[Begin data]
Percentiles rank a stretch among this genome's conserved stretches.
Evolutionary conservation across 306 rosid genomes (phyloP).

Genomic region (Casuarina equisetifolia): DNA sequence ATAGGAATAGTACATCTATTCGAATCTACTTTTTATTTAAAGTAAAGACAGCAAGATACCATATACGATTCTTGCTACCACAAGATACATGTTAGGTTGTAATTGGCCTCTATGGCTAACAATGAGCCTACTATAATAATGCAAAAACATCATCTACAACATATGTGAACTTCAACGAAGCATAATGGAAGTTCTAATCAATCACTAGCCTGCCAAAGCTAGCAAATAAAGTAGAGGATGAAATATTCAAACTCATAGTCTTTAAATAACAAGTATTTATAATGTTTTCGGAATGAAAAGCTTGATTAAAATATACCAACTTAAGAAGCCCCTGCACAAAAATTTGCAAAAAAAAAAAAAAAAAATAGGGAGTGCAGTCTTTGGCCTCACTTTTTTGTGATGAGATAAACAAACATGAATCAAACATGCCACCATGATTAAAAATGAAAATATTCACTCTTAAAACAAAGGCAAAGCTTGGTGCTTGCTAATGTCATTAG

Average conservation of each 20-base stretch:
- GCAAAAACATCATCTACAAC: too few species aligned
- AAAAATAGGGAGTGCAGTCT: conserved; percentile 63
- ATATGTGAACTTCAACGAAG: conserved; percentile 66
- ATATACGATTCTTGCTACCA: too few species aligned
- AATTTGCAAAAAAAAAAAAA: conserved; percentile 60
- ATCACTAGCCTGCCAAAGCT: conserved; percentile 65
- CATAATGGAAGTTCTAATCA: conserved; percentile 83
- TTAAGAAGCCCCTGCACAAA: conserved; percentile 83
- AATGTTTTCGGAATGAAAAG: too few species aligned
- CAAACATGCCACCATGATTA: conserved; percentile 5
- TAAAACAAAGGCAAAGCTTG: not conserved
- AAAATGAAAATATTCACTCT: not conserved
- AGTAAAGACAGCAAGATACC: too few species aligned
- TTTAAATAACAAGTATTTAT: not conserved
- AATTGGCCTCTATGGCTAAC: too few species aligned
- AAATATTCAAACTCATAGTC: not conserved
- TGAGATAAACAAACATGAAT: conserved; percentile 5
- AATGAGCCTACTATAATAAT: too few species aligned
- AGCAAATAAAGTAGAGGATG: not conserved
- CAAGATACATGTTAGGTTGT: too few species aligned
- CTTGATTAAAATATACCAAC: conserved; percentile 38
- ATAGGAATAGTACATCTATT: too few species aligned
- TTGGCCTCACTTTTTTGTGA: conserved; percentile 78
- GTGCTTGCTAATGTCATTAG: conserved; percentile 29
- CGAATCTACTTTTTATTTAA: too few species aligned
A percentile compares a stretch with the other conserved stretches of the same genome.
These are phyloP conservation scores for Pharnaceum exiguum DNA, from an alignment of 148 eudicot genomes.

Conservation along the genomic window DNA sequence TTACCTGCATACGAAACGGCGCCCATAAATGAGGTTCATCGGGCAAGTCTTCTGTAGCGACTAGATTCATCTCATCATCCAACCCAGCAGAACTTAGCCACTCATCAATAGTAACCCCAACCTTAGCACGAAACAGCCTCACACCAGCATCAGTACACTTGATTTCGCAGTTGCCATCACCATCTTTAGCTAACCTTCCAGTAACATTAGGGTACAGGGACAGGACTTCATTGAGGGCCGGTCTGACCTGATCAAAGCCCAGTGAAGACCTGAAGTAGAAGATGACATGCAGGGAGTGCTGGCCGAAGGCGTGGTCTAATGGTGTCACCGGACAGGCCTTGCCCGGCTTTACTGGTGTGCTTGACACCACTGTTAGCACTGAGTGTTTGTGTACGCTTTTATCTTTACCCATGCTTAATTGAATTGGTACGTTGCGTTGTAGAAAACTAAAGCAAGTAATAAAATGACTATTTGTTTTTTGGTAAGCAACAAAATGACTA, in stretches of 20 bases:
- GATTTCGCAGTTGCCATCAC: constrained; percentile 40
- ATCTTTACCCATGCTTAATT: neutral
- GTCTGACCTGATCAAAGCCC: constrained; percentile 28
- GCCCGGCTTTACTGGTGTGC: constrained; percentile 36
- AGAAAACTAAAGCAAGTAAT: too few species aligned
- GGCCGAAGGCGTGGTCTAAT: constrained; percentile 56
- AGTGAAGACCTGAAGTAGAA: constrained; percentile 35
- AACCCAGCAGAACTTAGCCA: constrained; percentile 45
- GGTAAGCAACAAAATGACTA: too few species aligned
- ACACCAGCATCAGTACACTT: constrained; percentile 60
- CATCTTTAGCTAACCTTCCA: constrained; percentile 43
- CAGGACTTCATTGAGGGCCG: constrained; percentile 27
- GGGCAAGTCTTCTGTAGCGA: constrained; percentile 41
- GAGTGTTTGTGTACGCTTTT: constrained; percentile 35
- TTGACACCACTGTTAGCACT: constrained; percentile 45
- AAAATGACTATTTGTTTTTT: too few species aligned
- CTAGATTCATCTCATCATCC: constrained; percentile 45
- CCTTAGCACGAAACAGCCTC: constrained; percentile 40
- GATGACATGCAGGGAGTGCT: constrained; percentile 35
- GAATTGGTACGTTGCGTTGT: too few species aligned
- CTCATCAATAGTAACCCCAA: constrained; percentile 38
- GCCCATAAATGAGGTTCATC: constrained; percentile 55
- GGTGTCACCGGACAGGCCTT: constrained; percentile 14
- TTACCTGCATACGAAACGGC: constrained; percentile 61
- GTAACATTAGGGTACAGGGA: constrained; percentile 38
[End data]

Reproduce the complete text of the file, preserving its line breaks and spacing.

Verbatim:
Percentiles rank a stretch among this genome's conserved stretches.
Evolutionary conservation across 306 rosid genomes (phyloP).

Genomic region (Casuarina equisetifolia): DNA sequence ATAGGAATAGTACATCTATTCGAATCTACTTTTTATTTAAAGTAAAGACAGCAAGATACCATATACGATTCTTGCTACCACAAGATACATGTTAGGTTGTAATTGGCCTCTATGGCTAACAATGAGCCTACTATAATAATGCAAAAACATCATCTACAACATATGTGAACTTCAACGAAGCATAATGGAAGTTCTAATCAATCACTAGCCTGCCAAAGCTAGCAAATAAAGTAGAGGATGAAATATTCAAACTCATAGTCTTTAAATAACAAGTATTTATAATGTTTTCGGAATGAAAAGCTTGATTAAAATATACCAACTTAAGAAGCCCCTGCACAAAAATTTGCAAAAAAAAAAAAAAAAAATAGGGAGTGCAGTCTTTGGCCTCACTTTTTTGTGATGAGATAAACAAACATGAATCAAACATGCCACCATGATTAAAAATGAAAATATTCACTCTTAAAACAAAGGCAAAGCTTGGTGCTTGCTAATGTCATTAG

Average conservation of each 20-base stretch:
- GCAAAAACATCATCTACAAC: too few species aligned
- AAAAATAGGGAGTGCAGTCT: conserved; percentile 63
- ATATGTGAACTTCAACGAAG: conserved; percentile 66
- ATATACGATTCTTGCTACCA: too few species aligned
- AATTTGCAAAAAAAAAAAAA: conserved; percentile 60
- ATCACTAGCCTGCCAAAGCT: conserved; percentile 65
- CATAATGGAAGTTCTAATCA: conserved; percentile 83
- TTAAGAAGCCCCTGCACAAA: conserved; percentile 83
- AATGTTTTCGGAATGAAAAG: too few species aligned
- CAAACATGCCACCATGATTA: conserved; percentile 5
- TAAAACAAAGGCAAAGCTTG: not conserved
- AAAATGAAAATATTCACTCT: not conserved
- AGTAAAGACAGCAAGATACC: too few species aligned
- TTTAAATAACAAGTATTTAT: not conserved
- AATTGGCCTCTATGGCTAAC: too few species aligned
- AAATATTCAAACTCATAGTC: not conserved
- TGAGATAAACAAACATGAAT: conserved; percentile 5
- AATGAGCCTACTATAATAAT: too few species aligned
- AGCAAATAAAGTAGAGGATG: not conserved
- CAAGATACATGTTAGGTTGT: too few species aligned
- CTTGATTAAAATATACCAAC: conserved; percentile 38
- ATAGGAATAGTACATCTATT: too few species aligned
- TTGGCCTCACTTTTTTGTGA: conserved; percentile 78
- GTGCTTGCTAATGTCATTAG: conserved; percentile 29
- CGAATCTACTTTTTATTTAA: too few species aligned
A percentile compares a stretch with the other conserved stretches of the same genome.
These are phyloP conservation scores for Pharnaceum exiguum DNA, from an alignment of 148 eudicot genomes.

Conservation along the genomic window DNA sequence TTACCTGCATACGAAACGGCGCCCATAAATGAGGTTCATCGGGCAAGTCTTCTGTAGCGACTAGATTCATCTCATCATCCAACCCAGCAGAACTTAGCCACTCATCAATAGTAACCCCAACCTTAGCACGAAACAGCCTCACACCAGCATCAGTACACTTGATTTCGCAGTTGCCATCACCATCTTTAGCTAACCTTCCAGTAACATTAGGGTACAGGGACAGGACTTCATTGAGGGCCGGTCTGACCTGATCAAAGCCCAGTGAAGACCTGAAGTAGAAGATGACATGCAGGGAGTGCTGGCCGAAGGCGTGGTCTAATGGTGTCACCGGACAGGCCTTGCCCGGCTTTACTGGTGTGCTTGACACCACTGTTAGCACTGAGTGTTTGTGTACGCTTTTATCTTTACCCATGCTTAATTGAATTGGTACGTTGCGTTGTAGAAAACTAAAGCAAGTAATAAAATGACTATTTGTTTTTTGGTAAGCAACAAAATGACTA, in stretches of 20 bases:
- GATTTCGCAGTTGCCATCAC: constrained; percentile 40
- ATCTTTACCCATGCTTAATT: neutral
- GTCTGACCTGATCAAAGCCC: constrained; percentile 28
- GCCCGGCTTTACTGGTGTGC: constrained; percentile 36
- AGAAAACTAAAGCAAGTAAT: too few species aligned
- GGCCGAAGGCGTGGTCTAAT: constrained; percentile 56
- AGTGAAGACCTGAAGTAGAA: constrained; percentile 35
- AACCCAGCAGAACTTAGCCA: constrained; percentile 45
- GGTAAGCAACAAAATGACTA: too few species aligned
- ACACCAGCATCAGTACACTT: constrained; percentile 60
- CATCTTTAGCTAACCTTCCA: constrained; percentile 43
- CAGGACTTCATTGAGGGCCG: constrained; percentile 27
- GGGCAAGTCTTCTGTAGCGA: constrained; percentile 41
- GAGTGTTTGTGTACGCTTTT: constrained; percentile 35
- TTGACACCACTGTTAGCACT: constrained; percentile 45
- AAAATGACTATTTGTTTTTT: too few species aligned
- CTAGATTCATCTCATCATCC: constrained; percentile 45
- CCTTAGCACGAAACAGCCTC: constrained; percentile 40
- GATGACATGCAGGGAGTGCT: constrained; percentile 35
- GAATTGGTACGTTGCGTTGT: too few species aligned
- CTCATCAATAGTAACCCCAA: constrained; percentile 38
- GCCCATAAATGAGGTTCATC: constrained; percentile 55
- GGTGTCACCGGACAGGCCTT: constrained; percentile 14
- TTACCTGCATACGAAACGGC: constrained; percentile 61
- GTAACATTAGGGTACAGGGA: constrained; percentile 38